The Tao of Bill Murray: Real-Life Stories of Joy, Enlightenment, and Party Crashing

Gavin Edwards. Random House, $26 (368p) ISBN 978-0-8129-9870-2
Fans of actor and comedian Bill Murray have likely heard of the star's habit of randomly showing up in the most unexpected places, only to vanish just as quickly. Rolling Stone contributing editor Edwards (Last Night at the Viper Room: River Phoenix and the Hollywood He Left Behind) investigates this and the star's other off-kilter antics and the philosophy behind them. Edwards does an admirable job of profiling Murray's unique approach to life, friendship, and work, via interviews with the actor himself as well as friends, collaborators, and those acquaintances. The book is bursting with anecdotes that underline Murray's unconventional and fun-loving life: he's commandeered a street cleaner, crashed an off-campus house party and started doing the dishes, and driven a cab while the cabby practiced playing saxophone in the back seat. Edwards provides a rough biographical sketch of Murray, but excels far more in his assessments of Murray's films, which comprise the final third of the book. Murray's fans are sure to savor this book and walk away with a deeper appreciation of the actor and his work. (Sept.)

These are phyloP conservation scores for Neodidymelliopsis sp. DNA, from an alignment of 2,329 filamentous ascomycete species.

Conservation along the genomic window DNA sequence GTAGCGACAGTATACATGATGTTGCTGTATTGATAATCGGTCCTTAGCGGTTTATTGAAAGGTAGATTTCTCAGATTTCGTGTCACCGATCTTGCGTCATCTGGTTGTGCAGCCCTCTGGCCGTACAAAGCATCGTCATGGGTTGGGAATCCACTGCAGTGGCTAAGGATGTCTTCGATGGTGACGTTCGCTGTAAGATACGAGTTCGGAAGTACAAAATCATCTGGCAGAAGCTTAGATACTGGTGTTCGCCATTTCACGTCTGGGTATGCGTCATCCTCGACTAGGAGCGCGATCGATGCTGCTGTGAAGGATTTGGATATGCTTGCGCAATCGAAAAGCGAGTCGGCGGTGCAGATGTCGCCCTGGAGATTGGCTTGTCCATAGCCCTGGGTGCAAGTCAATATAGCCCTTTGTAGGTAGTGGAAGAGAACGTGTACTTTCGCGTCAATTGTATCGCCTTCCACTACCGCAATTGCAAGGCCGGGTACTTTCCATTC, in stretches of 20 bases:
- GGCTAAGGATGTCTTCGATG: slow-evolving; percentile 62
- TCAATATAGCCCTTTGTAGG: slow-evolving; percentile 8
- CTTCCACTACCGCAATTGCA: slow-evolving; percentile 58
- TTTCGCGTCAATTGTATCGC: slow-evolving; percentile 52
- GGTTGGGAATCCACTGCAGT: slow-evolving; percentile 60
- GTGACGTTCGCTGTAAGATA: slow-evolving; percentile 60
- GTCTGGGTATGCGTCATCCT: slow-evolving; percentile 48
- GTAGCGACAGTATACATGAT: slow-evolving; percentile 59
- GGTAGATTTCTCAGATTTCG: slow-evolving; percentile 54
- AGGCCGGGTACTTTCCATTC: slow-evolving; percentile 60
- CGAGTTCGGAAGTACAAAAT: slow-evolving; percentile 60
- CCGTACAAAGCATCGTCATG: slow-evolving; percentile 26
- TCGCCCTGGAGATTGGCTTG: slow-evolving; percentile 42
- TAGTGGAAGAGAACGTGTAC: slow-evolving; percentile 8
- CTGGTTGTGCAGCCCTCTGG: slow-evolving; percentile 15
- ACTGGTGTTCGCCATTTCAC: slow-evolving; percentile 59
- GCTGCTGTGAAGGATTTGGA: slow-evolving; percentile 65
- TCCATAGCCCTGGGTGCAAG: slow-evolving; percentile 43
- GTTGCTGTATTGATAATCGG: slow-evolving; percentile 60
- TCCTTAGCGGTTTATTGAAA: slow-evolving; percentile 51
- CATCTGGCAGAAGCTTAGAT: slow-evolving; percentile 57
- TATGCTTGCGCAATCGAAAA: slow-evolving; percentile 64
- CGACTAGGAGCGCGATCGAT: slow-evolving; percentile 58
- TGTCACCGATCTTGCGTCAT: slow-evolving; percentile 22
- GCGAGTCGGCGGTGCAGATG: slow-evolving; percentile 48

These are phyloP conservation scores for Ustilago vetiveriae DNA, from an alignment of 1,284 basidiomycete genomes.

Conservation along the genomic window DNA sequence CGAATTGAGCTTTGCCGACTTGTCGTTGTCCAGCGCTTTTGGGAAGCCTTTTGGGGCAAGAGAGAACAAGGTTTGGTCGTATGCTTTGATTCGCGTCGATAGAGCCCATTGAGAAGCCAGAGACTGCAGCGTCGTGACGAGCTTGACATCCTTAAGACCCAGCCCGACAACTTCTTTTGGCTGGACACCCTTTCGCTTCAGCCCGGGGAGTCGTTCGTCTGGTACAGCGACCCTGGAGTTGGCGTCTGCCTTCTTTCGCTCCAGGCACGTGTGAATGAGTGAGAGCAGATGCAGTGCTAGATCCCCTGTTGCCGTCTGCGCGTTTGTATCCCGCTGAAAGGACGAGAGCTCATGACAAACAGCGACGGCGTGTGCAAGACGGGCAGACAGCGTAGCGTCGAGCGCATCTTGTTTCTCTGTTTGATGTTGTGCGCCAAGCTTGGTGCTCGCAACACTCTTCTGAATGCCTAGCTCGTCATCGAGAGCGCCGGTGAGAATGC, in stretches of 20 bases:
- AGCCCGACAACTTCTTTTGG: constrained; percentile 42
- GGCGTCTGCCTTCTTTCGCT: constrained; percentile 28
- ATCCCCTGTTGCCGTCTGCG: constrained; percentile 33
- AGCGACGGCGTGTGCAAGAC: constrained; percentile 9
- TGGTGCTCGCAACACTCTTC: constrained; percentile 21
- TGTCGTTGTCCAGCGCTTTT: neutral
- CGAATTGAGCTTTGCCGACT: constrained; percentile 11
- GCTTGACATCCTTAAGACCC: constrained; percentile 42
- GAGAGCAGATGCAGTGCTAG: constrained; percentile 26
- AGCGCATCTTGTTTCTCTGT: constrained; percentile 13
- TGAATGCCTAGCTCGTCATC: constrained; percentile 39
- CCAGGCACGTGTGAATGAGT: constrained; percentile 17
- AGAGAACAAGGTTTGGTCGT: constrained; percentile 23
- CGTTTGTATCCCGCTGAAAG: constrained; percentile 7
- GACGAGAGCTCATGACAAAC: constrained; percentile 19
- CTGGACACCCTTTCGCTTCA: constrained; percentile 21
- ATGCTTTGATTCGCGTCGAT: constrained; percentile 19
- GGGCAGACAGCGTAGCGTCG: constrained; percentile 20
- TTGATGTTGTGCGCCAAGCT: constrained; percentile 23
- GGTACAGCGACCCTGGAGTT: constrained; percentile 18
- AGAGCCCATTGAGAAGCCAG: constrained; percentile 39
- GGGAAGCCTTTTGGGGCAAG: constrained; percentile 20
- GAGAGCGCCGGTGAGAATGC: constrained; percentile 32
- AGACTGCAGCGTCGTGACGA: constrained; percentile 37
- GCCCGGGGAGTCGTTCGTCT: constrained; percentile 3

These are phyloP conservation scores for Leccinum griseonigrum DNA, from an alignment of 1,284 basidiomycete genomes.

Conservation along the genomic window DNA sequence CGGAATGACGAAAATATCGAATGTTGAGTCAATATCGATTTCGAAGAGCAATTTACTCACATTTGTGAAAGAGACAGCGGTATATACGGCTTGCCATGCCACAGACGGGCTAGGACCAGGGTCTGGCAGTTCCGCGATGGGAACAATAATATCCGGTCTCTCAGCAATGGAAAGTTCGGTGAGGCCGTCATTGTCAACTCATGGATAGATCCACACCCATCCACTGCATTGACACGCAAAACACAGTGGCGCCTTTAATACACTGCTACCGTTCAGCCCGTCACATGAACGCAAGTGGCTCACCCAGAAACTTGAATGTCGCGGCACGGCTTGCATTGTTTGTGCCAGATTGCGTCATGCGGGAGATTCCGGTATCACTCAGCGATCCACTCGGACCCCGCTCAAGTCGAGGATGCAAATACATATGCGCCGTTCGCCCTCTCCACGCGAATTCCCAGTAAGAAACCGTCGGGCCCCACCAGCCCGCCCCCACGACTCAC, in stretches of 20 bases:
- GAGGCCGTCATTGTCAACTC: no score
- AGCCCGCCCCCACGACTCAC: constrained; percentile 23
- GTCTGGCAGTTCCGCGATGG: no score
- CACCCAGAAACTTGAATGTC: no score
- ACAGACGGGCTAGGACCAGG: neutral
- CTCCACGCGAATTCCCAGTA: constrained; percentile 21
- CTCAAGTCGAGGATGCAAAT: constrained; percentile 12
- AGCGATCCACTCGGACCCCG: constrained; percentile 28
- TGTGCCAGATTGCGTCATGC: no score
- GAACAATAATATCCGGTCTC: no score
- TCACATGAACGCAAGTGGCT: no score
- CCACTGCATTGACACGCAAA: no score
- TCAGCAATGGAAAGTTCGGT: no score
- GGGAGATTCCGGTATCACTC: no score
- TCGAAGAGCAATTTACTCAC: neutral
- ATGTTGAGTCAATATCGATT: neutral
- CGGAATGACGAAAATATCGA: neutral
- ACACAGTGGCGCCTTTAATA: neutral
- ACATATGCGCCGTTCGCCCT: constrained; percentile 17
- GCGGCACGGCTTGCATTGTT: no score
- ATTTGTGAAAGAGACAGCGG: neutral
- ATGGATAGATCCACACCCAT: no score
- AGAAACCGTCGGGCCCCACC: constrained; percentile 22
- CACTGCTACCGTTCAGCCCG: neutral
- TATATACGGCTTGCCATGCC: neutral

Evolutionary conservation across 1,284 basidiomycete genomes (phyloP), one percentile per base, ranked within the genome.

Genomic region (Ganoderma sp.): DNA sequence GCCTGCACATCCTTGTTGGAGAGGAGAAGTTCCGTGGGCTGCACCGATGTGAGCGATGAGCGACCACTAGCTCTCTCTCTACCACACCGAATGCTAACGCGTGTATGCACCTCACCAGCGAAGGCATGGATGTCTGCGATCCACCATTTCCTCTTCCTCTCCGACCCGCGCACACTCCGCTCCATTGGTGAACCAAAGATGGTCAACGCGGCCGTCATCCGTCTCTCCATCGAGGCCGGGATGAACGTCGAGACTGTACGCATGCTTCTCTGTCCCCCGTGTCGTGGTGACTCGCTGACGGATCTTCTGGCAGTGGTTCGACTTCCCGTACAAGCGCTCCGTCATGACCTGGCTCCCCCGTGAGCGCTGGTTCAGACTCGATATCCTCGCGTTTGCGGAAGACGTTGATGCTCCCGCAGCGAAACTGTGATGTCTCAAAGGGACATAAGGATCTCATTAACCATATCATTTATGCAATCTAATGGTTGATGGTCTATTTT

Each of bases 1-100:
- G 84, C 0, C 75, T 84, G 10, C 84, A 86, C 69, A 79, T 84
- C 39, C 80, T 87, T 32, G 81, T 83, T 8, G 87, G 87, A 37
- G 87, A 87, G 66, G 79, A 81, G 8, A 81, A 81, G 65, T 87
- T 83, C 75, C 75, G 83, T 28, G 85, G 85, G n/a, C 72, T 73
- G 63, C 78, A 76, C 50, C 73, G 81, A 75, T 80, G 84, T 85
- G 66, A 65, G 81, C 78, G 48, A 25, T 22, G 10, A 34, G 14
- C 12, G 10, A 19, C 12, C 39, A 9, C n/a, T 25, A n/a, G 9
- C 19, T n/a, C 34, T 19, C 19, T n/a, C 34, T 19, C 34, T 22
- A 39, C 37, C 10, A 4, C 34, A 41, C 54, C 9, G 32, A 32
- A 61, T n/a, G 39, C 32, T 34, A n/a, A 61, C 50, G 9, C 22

Reviewed on: 08/22/2016
Release date: 09/20/2016
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